Journal 7, July 2012pages: 435-441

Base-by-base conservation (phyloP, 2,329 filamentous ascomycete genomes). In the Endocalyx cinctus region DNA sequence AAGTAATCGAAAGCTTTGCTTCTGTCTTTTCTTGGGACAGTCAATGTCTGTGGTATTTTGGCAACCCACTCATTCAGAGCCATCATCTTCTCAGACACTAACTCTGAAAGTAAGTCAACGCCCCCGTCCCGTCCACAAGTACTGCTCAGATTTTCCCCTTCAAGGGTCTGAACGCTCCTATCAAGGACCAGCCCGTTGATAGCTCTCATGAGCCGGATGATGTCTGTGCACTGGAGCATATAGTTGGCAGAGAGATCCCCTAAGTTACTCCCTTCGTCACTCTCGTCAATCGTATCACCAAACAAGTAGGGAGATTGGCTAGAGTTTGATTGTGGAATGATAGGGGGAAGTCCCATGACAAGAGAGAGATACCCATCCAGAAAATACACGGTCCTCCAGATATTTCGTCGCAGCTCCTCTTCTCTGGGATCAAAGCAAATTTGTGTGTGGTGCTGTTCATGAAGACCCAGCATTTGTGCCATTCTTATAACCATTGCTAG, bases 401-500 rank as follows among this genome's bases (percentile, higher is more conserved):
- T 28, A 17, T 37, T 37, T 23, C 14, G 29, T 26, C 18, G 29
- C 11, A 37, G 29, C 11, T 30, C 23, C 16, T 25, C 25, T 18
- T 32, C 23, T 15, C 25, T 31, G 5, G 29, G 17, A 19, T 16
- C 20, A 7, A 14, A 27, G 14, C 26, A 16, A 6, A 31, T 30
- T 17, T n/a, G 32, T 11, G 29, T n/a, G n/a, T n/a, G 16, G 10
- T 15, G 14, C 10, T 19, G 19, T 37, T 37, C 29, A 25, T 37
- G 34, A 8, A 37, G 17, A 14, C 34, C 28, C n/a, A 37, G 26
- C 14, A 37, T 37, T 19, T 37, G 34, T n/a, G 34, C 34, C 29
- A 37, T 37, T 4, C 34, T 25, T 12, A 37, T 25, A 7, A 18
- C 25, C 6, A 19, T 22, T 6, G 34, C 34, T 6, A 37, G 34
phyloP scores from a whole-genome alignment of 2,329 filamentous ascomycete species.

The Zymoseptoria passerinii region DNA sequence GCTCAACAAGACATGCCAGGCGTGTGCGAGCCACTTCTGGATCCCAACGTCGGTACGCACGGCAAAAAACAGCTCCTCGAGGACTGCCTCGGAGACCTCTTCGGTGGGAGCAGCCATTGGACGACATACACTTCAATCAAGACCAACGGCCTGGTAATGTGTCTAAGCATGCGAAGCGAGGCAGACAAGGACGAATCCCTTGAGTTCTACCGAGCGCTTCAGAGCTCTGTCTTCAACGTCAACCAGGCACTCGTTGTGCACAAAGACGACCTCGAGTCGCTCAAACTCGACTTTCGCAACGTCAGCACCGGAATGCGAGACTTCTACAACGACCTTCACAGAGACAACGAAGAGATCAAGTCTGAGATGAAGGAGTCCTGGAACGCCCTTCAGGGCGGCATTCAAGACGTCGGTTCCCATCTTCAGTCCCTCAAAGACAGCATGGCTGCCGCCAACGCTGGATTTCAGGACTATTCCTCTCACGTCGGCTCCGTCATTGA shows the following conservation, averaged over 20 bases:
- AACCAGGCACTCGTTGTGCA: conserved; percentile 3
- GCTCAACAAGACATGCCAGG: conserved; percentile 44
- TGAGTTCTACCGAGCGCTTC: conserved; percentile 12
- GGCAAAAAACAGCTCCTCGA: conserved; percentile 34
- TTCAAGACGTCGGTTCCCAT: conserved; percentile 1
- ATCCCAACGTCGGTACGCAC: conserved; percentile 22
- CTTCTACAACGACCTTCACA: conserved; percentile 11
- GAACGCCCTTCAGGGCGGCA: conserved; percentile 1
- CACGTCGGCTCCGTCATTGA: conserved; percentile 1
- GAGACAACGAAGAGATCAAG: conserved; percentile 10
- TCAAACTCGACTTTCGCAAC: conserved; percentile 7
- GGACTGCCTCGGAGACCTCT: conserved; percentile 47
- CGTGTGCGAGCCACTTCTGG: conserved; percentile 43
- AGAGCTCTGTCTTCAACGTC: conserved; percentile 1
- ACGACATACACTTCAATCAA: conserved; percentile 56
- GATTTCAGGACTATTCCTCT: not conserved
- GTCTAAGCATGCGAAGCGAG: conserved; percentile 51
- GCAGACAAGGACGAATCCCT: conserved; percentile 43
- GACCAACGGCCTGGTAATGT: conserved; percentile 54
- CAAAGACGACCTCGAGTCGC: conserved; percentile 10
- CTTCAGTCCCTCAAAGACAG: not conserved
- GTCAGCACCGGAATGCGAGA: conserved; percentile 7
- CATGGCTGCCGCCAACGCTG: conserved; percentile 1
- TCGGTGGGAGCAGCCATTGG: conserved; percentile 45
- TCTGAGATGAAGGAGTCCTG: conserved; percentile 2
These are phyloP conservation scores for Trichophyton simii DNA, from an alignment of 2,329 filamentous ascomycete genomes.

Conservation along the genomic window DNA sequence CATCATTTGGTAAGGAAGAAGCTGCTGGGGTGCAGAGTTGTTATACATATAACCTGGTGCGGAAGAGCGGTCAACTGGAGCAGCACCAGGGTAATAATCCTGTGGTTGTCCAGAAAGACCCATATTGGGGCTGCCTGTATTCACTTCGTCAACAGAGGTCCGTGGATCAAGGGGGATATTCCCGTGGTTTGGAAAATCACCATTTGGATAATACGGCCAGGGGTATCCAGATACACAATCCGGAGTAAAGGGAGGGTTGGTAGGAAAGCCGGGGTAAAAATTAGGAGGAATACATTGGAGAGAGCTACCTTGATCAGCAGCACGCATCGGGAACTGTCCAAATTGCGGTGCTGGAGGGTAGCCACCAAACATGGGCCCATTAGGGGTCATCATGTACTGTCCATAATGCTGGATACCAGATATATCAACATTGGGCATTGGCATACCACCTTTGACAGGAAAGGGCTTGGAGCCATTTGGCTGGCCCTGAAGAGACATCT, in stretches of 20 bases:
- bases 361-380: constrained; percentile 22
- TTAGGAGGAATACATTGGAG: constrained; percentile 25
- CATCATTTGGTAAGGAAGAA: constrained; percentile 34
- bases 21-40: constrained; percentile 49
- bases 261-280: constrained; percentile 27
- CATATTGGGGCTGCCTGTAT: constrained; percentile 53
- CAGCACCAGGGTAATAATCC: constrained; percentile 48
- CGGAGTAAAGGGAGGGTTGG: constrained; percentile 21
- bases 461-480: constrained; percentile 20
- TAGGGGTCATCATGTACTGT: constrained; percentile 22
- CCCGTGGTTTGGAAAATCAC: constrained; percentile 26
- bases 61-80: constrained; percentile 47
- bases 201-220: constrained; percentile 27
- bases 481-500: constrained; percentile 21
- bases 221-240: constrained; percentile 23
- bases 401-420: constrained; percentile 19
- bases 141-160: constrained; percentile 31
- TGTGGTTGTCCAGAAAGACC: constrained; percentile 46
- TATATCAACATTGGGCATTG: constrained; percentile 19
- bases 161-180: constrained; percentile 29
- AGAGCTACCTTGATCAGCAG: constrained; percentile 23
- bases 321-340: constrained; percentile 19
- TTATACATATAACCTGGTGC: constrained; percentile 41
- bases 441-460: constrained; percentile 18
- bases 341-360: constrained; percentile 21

The “Israeli Paradox“ (1996) of low national health rankings despite adequate diet – attributed to high dietary n-6 polyunsaturated fatty acids (PUFA) – coincided with long-observed dichotomies between women’s worse international status vs. men’s advantage. This raised the assumption of a gender link to high n-6 risk as an explanation for both national phenomena. Israeli women’s disadvantage was shown by worse international rankings, i.e., life expectancy (LE), 11th vs. men’s 3rd-best/22 countries (2000), and 14th vs. 6th/34 (2010) all-cause and all-cancer mortality both 15th vs. 2nd-best/22 (2000), and 15th vs. 6th/22 and 12th vs. 2nd-best/22 (2010). Breast cancer mortality rates were +21.8%, vs. prostate -30.4%, compared to Eur-A (27 country) averages (2005). Gender gaps/ratios were smaller than European Union-15, i.e., LE at birth by 34.4–26.4% (2000–2010), respectively, and at 65 years 45.9–35.3% all-cause mortality by 43.3–33.4%, and all-cancer 65.2–58.7%. The Israeli diet was mostly close to guidelines, but n-6 intake (10–12% kcal) was much higher than both recommended and traditional “Mediterranean diet“ levels. Research showing females’ greater potential for conversion of PUFA to long-chain PUFA (LCPUFA) may suggest their potentially increased production of n-6 eicosanoids with known pro-inflammatory/oxidative/carcinogenic potential. An “N-6 Gender Nutrition Paradox“ hypothesis is suggested here, for the first time, associating women’s higher risk and lead in the national “paradox“ with greater potential for n-6 conversion to pro-inflammatory/oxidative/carcinogenic eicosanoids compared to men. This may also exacerbate women’s risk associated with genetic predisposition (i.e., BRCA) and/or sociopolitical stress. Global abandonment of traditional diets/foods together with increasing n-6 consumption and western disease rates emphasize the importance of considering gender in nutritional epidemiology and preventive strategies.